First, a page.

Today, we'll continue this simplification process, starting with Twitter. Remember, in our order of posting, Twitter posts come immediately after writing a blog post. You should write five tweets based on your post. But what should you tweet about? And how do you get five tweets from a post? There are a number of ways, but I've created a simple tool on Google Docs that should help.
The concept is simple: you break down your blog post into the following five types of tweets:
- Title - This tweet is just the title of your blog post, with the first letter of each word capitalized. Include the link to your post (either full, or using a shortened URL). Add a hashtag, if desired.
- Main Idea - Imagine someone puts a gun to your head and tells you to summarize your blog post in one quick sentence. Write that down and you have your main idea tweet. Again, add the link.
- Main Idea 2 - There's probably another main idea buried in the post. If not, pull a direct quote from the post.
- Fun Twist - Think of a playful, fun way to advertise your post – something that will entice people to read further.
- Teaser - This can be difficult at first, but it's a fun challenge. Write a teaser, something that will get people interested enough to click the link to learn more.
Write each of these tweets in the corresponding Tweet column in the Google Docs tool. In the Post URL field, paste the URL to your blog post. By doing this once, the URL will automatically be attached to each tweet and will appear in the Tweet with URL field. The Tweet Length field will tell you how many characters you have remaining (not including the URL). The URL isn't included in the length because Twitter will often shorten it, so it's difficult to determine the exact characters that will be used. But remember, good tweets are pretty short.
When you're done writing your five tweets, copy and paste each Tweet with URL at a time and schedule them on Twitter using either TweetDeck or HootSuite. Space your five tweets out throughout the day, being sure to hit prime Twitter viewing times like first thing in the morning, on lunch break and right before bed.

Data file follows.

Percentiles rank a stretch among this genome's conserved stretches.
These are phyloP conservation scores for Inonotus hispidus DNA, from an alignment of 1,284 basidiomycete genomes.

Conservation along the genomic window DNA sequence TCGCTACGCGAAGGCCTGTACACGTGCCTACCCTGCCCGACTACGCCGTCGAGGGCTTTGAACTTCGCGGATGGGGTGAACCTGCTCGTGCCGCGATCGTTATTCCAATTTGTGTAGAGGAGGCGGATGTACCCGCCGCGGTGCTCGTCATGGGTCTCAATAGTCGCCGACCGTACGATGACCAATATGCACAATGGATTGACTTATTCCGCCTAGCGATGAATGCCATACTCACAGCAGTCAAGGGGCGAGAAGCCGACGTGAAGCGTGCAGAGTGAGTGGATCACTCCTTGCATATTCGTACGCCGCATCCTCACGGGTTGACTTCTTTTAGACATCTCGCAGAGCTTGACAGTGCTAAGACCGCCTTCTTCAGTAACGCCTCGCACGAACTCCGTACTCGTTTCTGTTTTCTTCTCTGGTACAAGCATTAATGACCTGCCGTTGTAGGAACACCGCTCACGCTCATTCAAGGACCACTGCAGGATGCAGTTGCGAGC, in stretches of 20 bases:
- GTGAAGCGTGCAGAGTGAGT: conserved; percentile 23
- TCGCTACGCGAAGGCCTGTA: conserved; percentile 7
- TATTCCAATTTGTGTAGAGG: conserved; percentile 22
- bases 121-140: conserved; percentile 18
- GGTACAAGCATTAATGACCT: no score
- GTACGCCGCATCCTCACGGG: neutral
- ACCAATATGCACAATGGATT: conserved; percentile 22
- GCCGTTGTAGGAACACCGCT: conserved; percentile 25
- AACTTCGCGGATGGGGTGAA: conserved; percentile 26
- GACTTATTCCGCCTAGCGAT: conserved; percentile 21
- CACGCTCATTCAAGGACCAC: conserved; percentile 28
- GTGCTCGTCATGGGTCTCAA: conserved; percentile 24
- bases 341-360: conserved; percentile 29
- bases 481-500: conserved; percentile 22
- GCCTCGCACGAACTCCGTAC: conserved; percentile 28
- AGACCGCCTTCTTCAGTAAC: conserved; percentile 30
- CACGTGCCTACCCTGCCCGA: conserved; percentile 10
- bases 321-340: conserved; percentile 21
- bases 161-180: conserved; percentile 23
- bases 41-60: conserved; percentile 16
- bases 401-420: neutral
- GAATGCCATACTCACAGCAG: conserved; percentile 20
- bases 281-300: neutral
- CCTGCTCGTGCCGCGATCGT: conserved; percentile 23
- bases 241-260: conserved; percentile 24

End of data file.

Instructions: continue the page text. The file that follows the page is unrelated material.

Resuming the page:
Next up is scheduling a post for Facebook. If you've taken the time to write out your five tweets, you should have a bunch of creative ideas flowing, and at least one of them should stand out as a good Facebook post. Remember, the best Facebook posts:
- are conversational
- are short
- include an engaging image
- have a call to action (like, comment, share)
- encourage people to respond
Write your Facebook post exactly like you normally do, except instead of pressing post, click on the little clock icon in the bottom-left corner of the post box.
Next, you will be guided to select the year, month, day, hour and minute you want to schedule your post.
When scheduling, be sure to remember the optimum time of day for posting on Facebook. While this can vary from page to page, generally around the lunch hour and dinner hour are prime times. However, you may have a different audience, so look at your Facebook insights to know for sure and schedule for optimum viewing.
After you've scheduled your post, you can view any upcoming posts in the Activity Log. Here, you can scrap the post if you've changed your mind.
One of the latecomers to the scheduling game is Google+. Just like Twitter, Google+ doesn't have a built-in scheduling tool, but there are a number of options available. If you run a blog through Blogger, there is now a feature to auto-post to your Google+ page. While this is a time saver, I still feel there's something special about the human touch of posting.
My favorite tool for scheduling for Google+ is a Google Chrome extension called DoShare.
You can install this in the Chrome Web Store for free. DoShare works similar to other posting and scheduling tools. You can select which account you want to use to post, and whether you want to include a link or image.
You can also select with whom you want to share your post (public, your circles, specific people or circles, etc.).
Scheduling is a piece of cake, just select the date and time.
Now for a couple downsides to DoShare. First, because this is only a Chrome extension, your computer must be on and Chrome must be running when the scheduled posting time comes around. For many people who leave their computer running nearly all the time, this isn't a big deal, but it's something to be aware of.
Secondly, you can currently only do photo posts with your personal Google+ account, not your page. This is kind of a downer, but truthfully, your big goal here should be to get your audience to read your blog post, so sharing the link is just fine. Plus, if you've created a good splash image for your post, it should automatically get slurped in to the link preview.
Again, you can also schedule Google+ posts using HootSuite.
By following this simple pattern of writing your blog post, scheduling five tweets, and scheduling Facebook and Google+ posts, you can dramatically simplify your day. You can take care of all of this in advance and not have to stress about it the rest of the day. Plus, if you incorporate it into your posting workflow, it will become a habit instead of a chore.